Rich in vitamins, minerals, trace elements, enzymes, amino acids, and antioxidants, bee pollen is gaining popularity as a superfood. Bee pollen can be consumed dried whole as granules, ground into a powder, added to foods as a garnish, or consumed in pill form. Sweet and with a mild floral flavor, bee pollen can be used as a supplement or added directly into salads, desserts, or beverages.
What Is Bee Pollen?
Bee pollen is a mixture of flower pollen, nectar or honey, and bees' digestive enzymes. When foraging bees fly from flower to flower, they pick up pollen, pack it into pellets, and carry them back to the hive with their legs. Here the pellets are stored as food for the colony. Beekeepers use pollen traps at hive entrances to collect the pollen; bee pollen is best preserved immediately after harvest by freezing or drying. These granules are the purest form of the pollen and exactly how pellets were transported by foraging bees.
In China, pollen consumption was first recorded during the Tang Dynasty and still today is very popular as part of their traditional medicine. Use as an aid in recovering from illness, digestive discomfort, lack of vitality, and as an overall restorative component for good health, pollen has become noted by the alternative medicine world as a superfood.
Today, China is the world's largest producer of bee pollen, followed by the United States. Bee pollen shouldn’t be confused with other bee products such as honey, propolis, royal jelly, or honeycomb. These products may not contain pollen and/or may contain other substances.
- Culinary uses: yogurt, parfaits, smoothies, salads.
- Flavor: Sweet and floral.
- Where to Buy: Health stores, online retailers, local bee farms.
Bee Pollen Uses
Bee pollen is best consumed raw to preserve as many nutrients as possible. You can swallow the pills straight up, or sprinkle granules or powder over porridge, oatmeal, yogurt, cereal, soups, and salads as a garnish. Blend into your favorite salad dressing or morning smoothie.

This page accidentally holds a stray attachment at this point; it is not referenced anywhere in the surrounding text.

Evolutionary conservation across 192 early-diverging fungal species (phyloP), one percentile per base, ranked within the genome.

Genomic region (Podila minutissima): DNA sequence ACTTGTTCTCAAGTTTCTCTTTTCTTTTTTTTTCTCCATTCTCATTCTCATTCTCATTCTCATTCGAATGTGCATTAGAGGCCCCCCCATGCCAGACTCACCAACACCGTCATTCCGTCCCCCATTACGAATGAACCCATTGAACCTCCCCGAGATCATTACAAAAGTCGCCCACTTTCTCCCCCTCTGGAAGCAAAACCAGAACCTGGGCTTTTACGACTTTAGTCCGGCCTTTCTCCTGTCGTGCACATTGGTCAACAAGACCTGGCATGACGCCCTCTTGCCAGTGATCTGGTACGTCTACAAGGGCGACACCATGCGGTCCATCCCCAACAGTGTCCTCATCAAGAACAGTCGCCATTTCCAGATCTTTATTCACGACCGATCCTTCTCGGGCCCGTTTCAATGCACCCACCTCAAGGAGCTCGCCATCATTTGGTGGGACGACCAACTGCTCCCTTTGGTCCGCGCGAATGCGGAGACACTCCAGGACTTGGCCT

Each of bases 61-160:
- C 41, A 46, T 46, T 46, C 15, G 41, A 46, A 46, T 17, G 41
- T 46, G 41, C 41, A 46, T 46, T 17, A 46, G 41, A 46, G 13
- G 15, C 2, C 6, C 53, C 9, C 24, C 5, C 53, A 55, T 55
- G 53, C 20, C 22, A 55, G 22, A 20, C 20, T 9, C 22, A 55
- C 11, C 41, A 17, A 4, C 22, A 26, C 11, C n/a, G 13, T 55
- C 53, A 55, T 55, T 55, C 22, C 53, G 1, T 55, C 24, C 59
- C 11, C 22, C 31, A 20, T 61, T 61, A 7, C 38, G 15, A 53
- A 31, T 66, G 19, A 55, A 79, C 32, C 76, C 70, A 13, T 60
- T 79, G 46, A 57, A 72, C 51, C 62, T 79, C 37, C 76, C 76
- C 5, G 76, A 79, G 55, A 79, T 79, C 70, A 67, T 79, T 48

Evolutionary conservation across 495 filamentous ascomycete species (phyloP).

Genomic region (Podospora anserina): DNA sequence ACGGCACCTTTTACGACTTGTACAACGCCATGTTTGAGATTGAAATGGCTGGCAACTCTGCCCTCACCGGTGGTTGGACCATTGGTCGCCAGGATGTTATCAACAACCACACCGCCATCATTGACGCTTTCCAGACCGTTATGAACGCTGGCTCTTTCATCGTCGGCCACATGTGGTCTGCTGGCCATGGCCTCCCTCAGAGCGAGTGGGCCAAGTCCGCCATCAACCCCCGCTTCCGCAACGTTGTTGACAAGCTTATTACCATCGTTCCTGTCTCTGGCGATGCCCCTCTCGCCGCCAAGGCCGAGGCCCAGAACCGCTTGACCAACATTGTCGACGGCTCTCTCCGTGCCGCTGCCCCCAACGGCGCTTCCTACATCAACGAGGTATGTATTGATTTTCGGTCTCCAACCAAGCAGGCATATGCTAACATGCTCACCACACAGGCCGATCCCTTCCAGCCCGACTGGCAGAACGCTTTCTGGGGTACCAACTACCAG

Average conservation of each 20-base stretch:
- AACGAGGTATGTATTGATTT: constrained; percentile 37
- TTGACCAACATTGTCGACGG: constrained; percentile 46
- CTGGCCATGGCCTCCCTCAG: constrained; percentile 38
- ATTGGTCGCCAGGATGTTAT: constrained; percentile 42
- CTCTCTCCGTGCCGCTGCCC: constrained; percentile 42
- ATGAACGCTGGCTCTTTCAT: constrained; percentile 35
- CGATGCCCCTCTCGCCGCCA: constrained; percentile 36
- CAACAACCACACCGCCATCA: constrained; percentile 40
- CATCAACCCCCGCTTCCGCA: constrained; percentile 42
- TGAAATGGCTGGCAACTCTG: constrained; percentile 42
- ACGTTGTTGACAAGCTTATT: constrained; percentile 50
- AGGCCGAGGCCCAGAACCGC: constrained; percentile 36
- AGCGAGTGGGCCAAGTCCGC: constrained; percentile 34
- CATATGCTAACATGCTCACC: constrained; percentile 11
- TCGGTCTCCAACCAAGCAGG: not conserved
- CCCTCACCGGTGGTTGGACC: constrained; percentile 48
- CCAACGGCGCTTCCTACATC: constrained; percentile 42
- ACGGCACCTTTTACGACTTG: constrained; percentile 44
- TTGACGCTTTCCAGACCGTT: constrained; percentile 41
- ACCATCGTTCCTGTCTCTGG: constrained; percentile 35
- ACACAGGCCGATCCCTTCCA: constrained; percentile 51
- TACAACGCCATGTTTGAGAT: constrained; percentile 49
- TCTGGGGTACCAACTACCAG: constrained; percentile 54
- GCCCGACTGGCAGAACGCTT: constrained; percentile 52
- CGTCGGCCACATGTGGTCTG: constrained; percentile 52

What Does It Taste Like?
Bee pollen is slightly sweet with a floral taste. However, the taste can vary according to the type of flower the pollen came from, and many claim that bee pollen has a bitter aftertaste you'll get eventually used to when consuming it regularly.
Bee Pollen Recipes
Bee pollen can be used as a garnish to soups, sliced fruit, granola, and yogurt parfaits, or mixed in into vinaigrettes, smoothies, and açai bowls. Add bee pollen to your favorite baked goods, homemade granola bars, or raw vegan preparations.
Where to Buy Bee Pollen
Bee pollen can be found in most health food stores and at farmer’s markets in the United States. You can find a wider variety of brands and forms online. Bee pollen is sold as granules, powder, or in 500 mg capsules. A local beekeeper may sell it to you in bulk, or look for a specialty retailer online.
Harvesting pollen is difficult to do without damaging or depleting the hive’s food source. So it is essential to purchase pollen, and all bee products, from a trustworthy supplier. Look for pollen from pesticide-free flowers. Depending on the source, bee pollen can range in price from $1 an ounce to $5.
Buy in small quantities and store in a cool, dark place. For a longer shelf life, refrigerate or freeze pollen.